But Love has pitched his mansion in

The place of excrement;

For nothing can be sole or whole

That has not been rent.’

Had Bill Morgan, the editor who is a career man in all matters Ginsberg, dug a bit deeper, he also would have mentioned that Ginsberg included the “Crazy Jane “ poems in his “Celestial Homework”, a reading list he compiled and handed out to Naropa Institute students attending his Literary History of the Beat Generation course in 1977.

Ignoring this and others in a collection of this magnitude will pick away collateral damage done by critics like Norman Podhoretz’s who attempted an ignorant “bitch-slap” to the Beats in his 1958 Partisan Review essay, “The Know-Nothing Bohemians.” The process of editing primary source documents demands scrutiny from its editors; otherwise the process amounts to nothing more than mere transcription. Historical and literary references run amok in the expansive and wide-ranging dispatches of Ginsberg and Kerouac. To refer to them once in a while will not hazard the book to sail astray into the dry, sterile oceans of academic publishing. Such attention to detail demands a significant editorial investment from its editors, the respective estates and the publisher.

In short, there is no attention paid to the creative process.

This slipshod approach appears to again be a lack of respect for Jack Kerouac by Viking. Ginsberg seems to be treated better, for the poet was alive and well anticipating the eventual publication of his journals and letters, he had a hand in annotating much of them with Bill Morgan and others. Though Viking Penguin and the Kerouac Estate are champions of Kerouac’s posthumous work, they seem to tack on (with the exception of On the Road (The Original Scroll) and Wake Up) introductions serving as mere fluff. For a while the Kerouac estate was content to duly appoint poet Robert Creeley to write meandering introductions that bore no true relevance to the work itself (other than they were both from Massachusetts and were contemporaries and were somewhat in contact during Kerouac’s life time).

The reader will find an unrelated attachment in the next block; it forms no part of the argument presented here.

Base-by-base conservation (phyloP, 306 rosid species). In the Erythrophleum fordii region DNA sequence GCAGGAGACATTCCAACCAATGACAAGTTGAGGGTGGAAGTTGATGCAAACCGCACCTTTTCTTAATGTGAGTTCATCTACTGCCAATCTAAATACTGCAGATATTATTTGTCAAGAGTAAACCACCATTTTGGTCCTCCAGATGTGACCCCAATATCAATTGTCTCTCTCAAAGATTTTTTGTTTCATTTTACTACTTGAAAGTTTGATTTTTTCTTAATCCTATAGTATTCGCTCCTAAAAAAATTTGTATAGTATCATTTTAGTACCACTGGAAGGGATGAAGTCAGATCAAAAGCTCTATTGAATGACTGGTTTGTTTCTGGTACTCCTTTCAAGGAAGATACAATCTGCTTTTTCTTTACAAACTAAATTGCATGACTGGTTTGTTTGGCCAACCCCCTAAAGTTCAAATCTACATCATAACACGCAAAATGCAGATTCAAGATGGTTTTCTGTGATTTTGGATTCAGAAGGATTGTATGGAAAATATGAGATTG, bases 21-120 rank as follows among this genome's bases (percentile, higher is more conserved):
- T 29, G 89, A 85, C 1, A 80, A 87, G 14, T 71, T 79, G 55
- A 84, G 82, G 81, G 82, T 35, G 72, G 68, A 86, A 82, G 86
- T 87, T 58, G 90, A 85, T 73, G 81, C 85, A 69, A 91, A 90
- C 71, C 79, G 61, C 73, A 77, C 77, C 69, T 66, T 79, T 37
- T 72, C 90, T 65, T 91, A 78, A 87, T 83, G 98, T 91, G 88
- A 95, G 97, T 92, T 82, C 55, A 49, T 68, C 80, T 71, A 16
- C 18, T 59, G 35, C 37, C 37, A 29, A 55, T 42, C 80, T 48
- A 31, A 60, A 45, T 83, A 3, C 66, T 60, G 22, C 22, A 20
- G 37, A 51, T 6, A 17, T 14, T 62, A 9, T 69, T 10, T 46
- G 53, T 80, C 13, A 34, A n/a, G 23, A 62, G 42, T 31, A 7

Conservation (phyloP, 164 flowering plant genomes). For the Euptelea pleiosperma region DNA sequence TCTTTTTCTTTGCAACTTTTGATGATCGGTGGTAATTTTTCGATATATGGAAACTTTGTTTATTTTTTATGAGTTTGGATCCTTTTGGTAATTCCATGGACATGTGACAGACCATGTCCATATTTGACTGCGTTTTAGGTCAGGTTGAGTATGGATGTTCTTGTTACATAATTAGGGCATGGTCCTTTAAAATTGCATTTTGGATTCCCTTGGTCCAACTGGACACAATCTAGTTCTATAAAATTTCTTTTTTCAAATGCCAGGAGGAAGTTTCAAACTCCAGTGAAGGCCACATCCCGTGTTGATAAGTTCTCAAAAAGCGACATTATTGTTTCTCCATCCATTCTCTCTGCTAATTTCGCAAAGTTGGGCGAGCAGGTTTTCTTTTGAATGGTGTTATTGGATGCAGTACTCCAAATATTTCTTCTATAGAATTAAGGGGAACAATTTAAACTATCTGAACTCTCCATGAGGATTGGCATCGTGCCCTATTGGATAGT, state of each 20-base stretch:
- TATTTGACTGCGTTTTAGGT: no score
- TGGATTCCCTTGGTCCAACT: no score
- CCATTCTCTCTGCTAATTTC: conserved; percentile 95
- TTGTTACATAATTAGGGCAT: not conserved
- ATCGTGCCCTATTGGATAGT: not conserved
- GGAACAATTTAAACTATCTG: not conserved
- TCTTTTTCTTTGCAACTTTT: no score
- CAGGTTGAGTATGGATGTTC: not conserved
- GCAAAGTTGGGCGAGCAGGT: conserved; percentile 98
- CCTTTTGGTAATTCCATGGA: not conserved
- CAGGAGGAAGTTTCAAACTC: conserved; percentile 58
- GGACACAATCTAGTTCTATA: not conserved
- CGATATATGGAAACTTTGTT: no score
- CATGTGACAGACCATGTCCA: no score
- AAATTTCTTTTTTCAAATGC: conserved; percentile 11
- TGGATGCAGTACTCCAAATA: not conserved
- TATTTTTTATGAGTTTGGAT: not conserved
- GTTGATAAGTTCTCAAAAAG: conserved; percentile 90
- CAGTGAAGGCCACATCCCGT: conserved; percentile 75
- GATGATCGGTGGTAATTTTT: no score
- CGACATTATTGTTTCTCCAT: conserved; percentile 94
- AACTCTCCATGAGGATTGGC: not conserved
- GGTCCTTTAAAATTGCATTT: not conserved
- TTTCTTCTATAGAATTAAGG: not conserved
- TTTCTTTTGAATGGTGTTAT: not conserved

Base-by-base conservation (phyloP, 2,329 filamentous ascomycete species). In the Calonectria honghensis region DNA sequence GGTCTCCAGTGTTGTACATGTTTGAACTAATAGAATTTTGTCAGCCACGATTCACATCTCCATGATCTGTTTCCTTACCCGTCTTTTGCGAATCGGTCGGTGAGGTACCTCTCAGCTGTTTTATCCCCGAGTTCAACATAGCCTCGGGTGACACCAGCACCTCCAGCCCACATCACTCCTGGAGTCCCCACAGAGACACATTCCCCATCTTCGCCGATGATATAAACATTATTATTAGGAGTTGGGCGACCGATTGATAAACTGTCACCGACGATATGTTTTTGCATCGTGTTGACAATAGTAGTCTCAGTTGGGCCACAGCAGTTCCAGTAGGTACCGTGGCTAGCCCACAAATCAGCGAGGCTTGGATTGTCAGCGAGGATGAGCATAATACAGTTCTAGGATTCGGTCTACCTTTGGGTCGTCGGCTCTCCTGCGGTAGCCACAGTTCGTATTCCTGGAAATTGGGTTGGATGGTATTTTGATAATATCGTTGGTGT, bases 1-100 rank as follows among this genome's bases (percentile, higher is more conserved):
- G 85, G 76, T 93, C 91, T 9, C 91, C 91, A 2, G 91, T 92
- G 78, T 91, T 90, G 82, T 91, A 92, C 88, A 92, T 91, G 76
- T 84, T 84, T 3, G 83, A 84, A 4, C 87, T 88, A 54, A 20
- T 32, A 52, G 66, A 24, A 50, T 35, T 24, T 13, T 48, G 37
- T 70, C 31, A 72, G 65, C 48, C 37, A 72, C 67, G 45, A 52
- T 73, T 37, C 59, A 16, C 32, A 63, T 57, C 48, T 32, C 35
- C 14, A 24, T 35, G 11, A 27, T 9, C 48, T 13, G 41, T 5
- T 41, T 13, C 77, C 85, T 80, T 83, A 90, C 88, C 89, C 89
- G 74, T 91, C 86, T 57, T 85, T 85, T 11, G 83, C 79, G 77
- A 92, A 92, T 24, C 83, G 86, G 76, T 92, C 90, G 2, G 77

Later they assigned the task of writing introductions to historian Douglas Brinkley who contributed wholeheartedly but still amid a myriad of factual errors, unforgivable since he at that time had sole access to Kerouac’s archives. The little understood Book of Sketches, instead of being treated as a groundbreaking example of Kerouac’s mature writing voice, was handed off to a graphic artist, George Condo who did his best to match Kerouac’s written “sketching” method with his own literaral pen-and-ink sketching, he displays an eye for verisimilitude, but little else.